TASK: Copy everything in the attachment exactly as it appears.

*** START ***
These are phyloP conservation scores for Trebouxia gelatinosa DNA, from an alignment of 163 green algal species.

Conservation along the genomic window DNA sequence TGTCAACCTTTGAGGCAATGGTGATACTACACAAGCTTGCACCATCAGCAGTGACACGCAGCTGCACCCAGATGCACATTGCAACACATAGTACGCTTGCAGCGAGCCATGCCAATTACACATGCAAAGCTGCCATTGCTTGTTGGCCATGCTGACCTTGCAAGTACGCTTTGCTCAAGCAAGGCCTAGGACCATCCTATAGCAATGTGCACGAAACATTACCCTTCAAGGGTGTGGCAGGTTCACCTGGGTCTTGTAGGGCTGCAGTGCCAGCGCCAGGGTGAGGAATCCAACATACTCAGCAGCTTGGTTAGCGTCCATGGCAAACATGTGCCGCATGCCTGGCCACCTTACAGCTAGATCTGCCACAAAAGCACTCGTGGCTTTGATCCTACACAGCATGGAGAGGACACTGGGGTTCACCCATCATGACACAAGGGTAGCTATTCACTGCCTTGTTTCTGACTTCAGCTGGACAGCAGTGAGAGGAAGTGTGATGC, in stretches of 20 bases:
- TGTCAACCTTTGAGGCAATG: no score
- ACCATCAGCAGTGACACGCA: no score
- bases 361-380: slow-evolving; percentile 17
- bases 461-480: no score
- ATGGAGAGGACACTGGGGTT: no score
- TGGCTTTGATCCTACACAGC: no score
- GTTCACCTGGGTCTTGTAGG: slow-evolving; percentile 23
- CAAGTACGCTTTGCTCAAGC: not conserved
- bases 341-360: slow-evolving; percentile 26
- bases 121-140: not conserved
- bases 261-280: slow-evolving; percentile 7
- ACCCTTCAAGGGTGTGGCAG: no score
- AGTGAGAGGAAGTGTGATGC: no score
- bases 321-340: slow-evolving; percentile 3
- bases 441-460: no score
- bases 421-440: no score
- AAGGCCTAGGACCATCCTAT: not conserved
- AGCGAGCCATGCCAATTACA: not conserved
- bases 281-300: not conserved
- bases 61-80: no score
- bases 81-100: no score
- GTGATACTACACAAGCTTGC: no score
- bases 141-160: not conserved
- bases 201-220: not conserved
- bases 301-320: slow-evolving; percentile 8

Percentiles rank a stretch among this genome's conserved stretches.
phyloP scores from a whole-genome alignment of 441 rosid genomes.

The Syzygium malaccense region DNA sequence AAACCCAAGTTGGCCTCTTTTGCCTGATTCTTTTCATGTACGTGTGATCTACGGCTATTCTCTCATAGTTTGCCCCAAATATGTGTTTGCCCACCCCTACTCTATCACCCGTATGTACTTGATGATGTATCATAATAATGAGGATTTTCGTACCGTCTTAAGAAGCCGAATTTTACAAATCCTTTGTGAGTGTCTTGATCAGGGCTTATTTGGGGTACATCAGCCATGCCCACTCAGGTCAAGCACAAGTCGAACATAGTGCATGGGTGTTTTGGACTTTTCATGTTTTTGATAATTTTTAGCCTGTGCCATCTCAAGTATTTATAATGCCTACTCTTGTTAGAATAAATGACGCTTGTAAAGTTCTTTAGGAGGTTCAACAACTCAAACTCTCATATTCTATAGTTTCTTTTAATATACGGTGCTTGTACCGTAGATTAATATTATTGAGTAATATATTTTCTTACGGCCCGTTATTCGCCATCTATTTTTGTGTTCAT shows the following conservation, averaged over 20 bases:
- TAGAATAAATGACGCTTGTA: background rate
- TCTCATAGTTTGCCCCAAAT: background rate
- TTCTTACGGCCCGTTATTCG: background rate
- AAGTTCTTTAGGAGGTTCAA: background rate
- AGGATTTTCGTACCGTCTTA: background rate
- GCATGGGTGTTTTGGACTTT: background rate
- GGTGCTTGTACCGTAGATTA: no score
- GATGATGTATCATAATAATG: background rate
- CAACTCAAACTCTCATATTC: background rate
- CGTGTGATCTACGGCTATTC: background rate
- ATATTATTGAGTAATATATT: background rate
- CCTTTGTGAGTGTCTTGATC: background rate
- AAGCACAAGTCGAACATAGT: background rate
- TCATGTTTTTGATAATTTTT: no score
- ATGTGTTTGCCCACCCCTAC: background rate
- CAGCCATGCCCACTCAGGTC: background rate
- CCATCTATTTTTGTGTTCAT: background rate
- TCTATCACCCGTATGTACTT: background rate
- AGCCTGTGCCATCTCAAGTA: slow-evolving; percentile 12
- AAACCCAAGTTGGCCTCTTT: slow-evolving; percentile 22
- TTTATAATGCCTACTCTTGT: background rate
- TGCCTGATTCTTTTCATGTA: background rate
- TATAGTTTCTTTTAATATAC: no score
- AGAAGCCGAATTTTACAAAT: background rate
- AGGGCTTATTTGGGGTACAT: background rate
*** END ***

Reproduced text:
These are phyloP conservation scores for Trebouxia gelatinosa DNA, from an alignment of 163 green algal species.

Conservation along the genomic window DNA sequence TGTCAACCTTTGAGGCAATGGTGATACTACACAAGCTTGCACCATCAGCAGTGACACGCAGCTGCACCCAGATGCACATTGCAACACATAGTACGCTTGCAGCGAGCCATGCCAATTACACATGCAAAGCTGCCATTGCTTGTTGGCCATGCTGACCTTGCAAGTACGCTTTGCTCAAGCAAGGCCTAGGACCATCCTATAGCAATGTGCACGAAACATTACCCTTCAAGGGTGTGGCAGGTTCACCTGGGTCTTGTAGGGCTGCAGTGCCAGCGCCAGGGTGAGGAATCCAACATACTCAGCAGCTTGGTTAGCGTCCATGGCAAACATGTGCCGCATGCCTGGCCACCTTACAGCTAGATCTGCCACAAAAGCACTCGTGGCTTTGATCCTACACAGCATGGAGAGGACACTGGGGTTCACCCATCATGACACAAGGGTAGCTATTCACTGCCTTGTTTCTGACTTCAGCTGGACAGCAGTGAGAGGAAGTGTGATGC, in stretches of 20 bases:
- TGTCAACCTTTGAGGCAATG: no score
- ACCATCAGCAGTGACACGCA: no score
- bases 361-380: slow-evolving; percentile 17
- bases 461-480: no score
- ATGGAGAGGACACTGGGGTT: no score
- TGGCTTTGATCCTACACAGC: no score
- GTTCACCTGGGTCTTGTAGG: slow-evolving; percentile 23
- CAAGTACGCTTTGCTCAAGC: not conserved
- bases 341-360: slow-evolving; percentile 26
- bases 121-140: not conserved
- bases 261-280: slow-evolving; percentile 7
- ACCCTTCAAGGGTGTGGCAG: no score
- AGTGAGAGGAAGTGTGATGC: no score
- bases 321-340: slow-evolving; percentile 3
- bases 441-460: no score
- bases 421-440: no score
- AAGGCCTAGGACCATCCTAT: not conserved
- AGCGAGCCATGCCAATTACA: not conserved
- bases 281-300: not conserved
- bases 61-80: no score
- bases 81-100: no score
- GTGATACTACACAAGCTTGC: no score
- bases 141-160: not conserved
- bases 201-220: not conserved
- bases 301-320: slow-evolving; percentile 8

Percentiles rank a stretch among this genome's conserved stretches.
phyloP scores from a whole-genome alignment of 441 rosid genomes.

The Syzygium malaccense region DNA sequence AAACCCAAGTTGGCCTCTTTTGCCTGATTCTTTTCATGTACGTGTGATCTACGGCTATTCTCTCATAGTTTGCCCCAAATATGTGTTTGCCCACCCCTACTCTATCACCCGTATGTACTTGATGATGTATCATAATAATGAGGATTTTCGTACCGTCTTAAGAAGCCGAATTTTACAAATCCTTTGTGAGTGTCTTGATCAGGGCTTATTTGGGGTACATCAGCCATGCCCACTCAGGTCAAGCACAAGTCGAACATAGTGCATGGGTGTTTTGGACTTTTCATGTTTTTGATAATTTTTAGCCTGTGCCATCTCAAGTATTTATAATGCCTACTCTTGTTAGAATAAATGACGCTTGTAAAGTTCTTTAGGAGGTTCAACAACTCAAACTCTCATATTCTATAGTTTCTTTTAATATACGGTGCTTGTACCGTAGATTAATATTATTGAGTAATATATTTTCTTACGGCCCGTTATTCGCCATCTATTTTTGTGTTCAT shows the following conservation, averaged over 20 bases:
- TAGAATAAATGACGCTTGTA: background rate
- TCTCATAGTTTGCCCCAAAT: background rate
- TTCTTACGGCCCGTTATTCG: background rate
- AAGTTCTTTAGGAGGTTCAA: background rate
- AGGATTTTCGTACCGTCTTA: background rate
- GCATGGGTGTTTTGGACTTT: background rate
- GGTGCTTGTACCGTAGATTA: no score
- GATGATGTATCATAATAATG: background rate
- CAACTCAAACTCTCATATTC: background rate
- CGTGTGATCTACGGCTATTC: background rate
- ATATTATTGAGTAATATATT: background rate
- CCTTTGTGAGTGTCTTGATC: background rate
- AAGCACAAGTCGAACATAGT: background rate
- TCATGTTTTTGATAATTTTT: no score
- ATGTGTTTGCCCACCCCTAC: background rate
- CAGCCATGCCCACTCAGGTC: background rate
- CCATCTATTTTTGTGTTCAT: background rate
- TCTATCACCCGTATGTACTT: background rate
- AGCCTGTGCCATCTCAAGTA: slow-evolving; percentile 12
- AAACCCAAGTTGGCCTCTTT: slow-evolving; percentile 22
- TTTATAATGCCTACTCTTGT: background rate
- TGCCTGATTCTTTTCATGTA: background rate
- TATAGTTTCTTTTAATATAC: no score
- AGAAGCCGAATTTTACAAAT: background rate
- AGGGCTTATTTGGGGTACAT: background rate